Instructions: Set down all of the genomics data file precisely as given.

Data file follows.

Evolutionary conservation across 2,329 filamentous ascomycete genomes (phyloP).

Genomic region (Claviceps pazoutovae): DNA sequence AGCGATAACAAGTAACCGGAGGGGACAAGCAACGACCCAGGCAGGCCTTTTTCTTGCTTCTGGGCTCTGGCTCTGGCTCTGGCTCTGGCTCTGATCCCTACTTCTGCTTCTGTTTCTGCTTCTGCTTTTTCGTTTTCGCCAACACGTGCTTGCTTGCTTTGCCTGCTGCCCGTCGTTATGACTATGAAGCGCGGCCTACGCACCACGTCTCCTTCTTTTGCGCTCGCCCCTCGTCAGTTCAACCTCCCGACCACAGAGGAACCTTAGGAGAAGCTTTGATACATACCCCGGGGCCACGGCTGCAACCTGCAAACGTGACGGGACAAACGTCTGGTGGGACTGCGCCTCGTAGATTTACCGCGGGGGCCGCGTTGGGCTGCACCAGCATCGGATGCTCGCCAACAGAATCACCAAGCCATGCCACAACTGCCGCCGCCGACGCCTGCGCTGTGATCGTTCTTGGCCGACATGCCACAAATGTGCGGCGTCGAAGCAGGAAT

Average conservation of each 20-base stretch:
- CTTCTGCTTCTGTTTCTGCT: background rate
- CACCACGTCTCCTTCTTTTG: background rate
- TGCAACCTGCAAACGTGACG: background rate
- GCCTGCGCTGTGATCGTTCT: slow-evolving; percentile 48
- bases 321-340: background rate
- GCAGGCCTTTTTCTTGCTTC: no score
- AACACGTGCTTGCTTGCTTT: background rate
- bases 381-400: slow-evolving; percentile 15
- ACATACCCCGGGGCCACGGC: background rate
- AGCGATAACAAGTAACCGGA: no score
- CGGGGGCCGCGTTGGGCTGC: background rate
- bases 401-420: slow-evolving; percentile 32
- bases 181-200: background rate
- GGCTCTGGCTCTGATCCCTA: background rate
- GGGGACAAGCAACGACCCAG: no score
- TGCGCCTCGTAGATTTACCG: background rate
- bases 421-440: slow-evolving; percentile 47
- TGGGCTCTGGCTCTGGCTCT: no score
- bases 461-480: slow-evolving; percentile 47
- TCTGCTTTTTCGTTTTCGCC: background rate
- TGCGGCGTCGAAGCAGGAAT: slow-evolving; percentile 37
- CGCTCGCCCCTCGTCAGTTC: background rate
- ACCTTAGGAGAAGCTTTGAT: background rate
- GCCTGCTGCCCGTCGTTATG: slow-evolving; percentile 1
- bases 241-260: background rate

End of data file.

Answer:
Evolutionary conservation across 2,329 filamentous ascomycete genomes (phyloP).

Genomic region (Claviceps pazoutovae): DNA sequence AGCGATAACAAGTAACCGGAGGGGACAAGCAACGACCCAGGCAGGCCTTTTTCTTGCTTCTGGGCTCTGGCTCTGGCTCTGGCTCTGGCTCTGATCCCTACTTCTGCTTCTGTTTCTGCTTCTGCTTTTTCGTTTTCGCCAACACGTGCTTGCTTGCTTTGCCTGCTGCCCGTCGTTATGACTATGAAGCGCGGCCTACGCACCACGTCTCCTTCTTTTGCGCTCGCCCCTCGTCAGTTCAACCTCCCGACCACAGAGGAACCTTAGGAGAAGCTTTGATACATACCCCGGGGCCACGGCTGCAACCTGCAAACGTGACGGGACAAACGTCTGGTGGGACTGCGCCTCGTAGATTTACCGCGGGGGCCGCGTTGGGCTGCACCAGCATCGGATGCTCGCCAACAGAATCACCAAGCCATGCCACAACTGCCGCCGCCGACGCCTGCGCTGTGATCGTTCTTGGCCGACATGCCACAAATGTGCGGCGTCGAAGCAGGAAT

Average conservation of each 20-base stretch:
- CTTCTGCTTCTGTTTCTGCT: background rate
- CACCACGTCTCCTTCTTTTG: background rate
- TGCAACCTGCAAACGTGACG: background rate
- GCCTGCGCTGTGATCGTTCT: slow-evolving; percentile 48
- bases 321-340: background rate
- GCAGGCCTTTTTCTTGCTTC: no score
- AACACGTGCTTGCTTGCTTT: background rate
- bases 381-400: slow-evolving; percentile 15
- ACATACCCCGGGGCCACGGC: background rate
- AGCGATAACAAGTAACCGGA: no score
- CGGGGGCCGCGTTGGGCTGC: background rate
- bases 401-420: slow-evolving; percentile 32
- bases 181-200: background rate
- GGCTCTGGCTCTGATCCCTA: background rate
- GGGGACAAGCAACGACCCAG: no score
- TGCGCCTCGTAGATTTACCG: background rate
- bases 421-440: slow-evolving; percentile 47
- TGGGCTCTGGCTCTGGCTCT: no score
- bases 461-480: slow-evolving; percentile 47
- TCTGCTTTTTCGTTTTCGCC: background rate
- TGCGGCGTCGAAGCAGGAAT: slow-evolving; percentile 37
- CGCTCGCCCCTCGTCAGTTC: background rate
- ACCTTAGGAGAAGCTTTGAT: background rate
- GCCTGCTGCCCGTCGTTATG: slow-evolving; percentile 1
- bases 241-260: background rate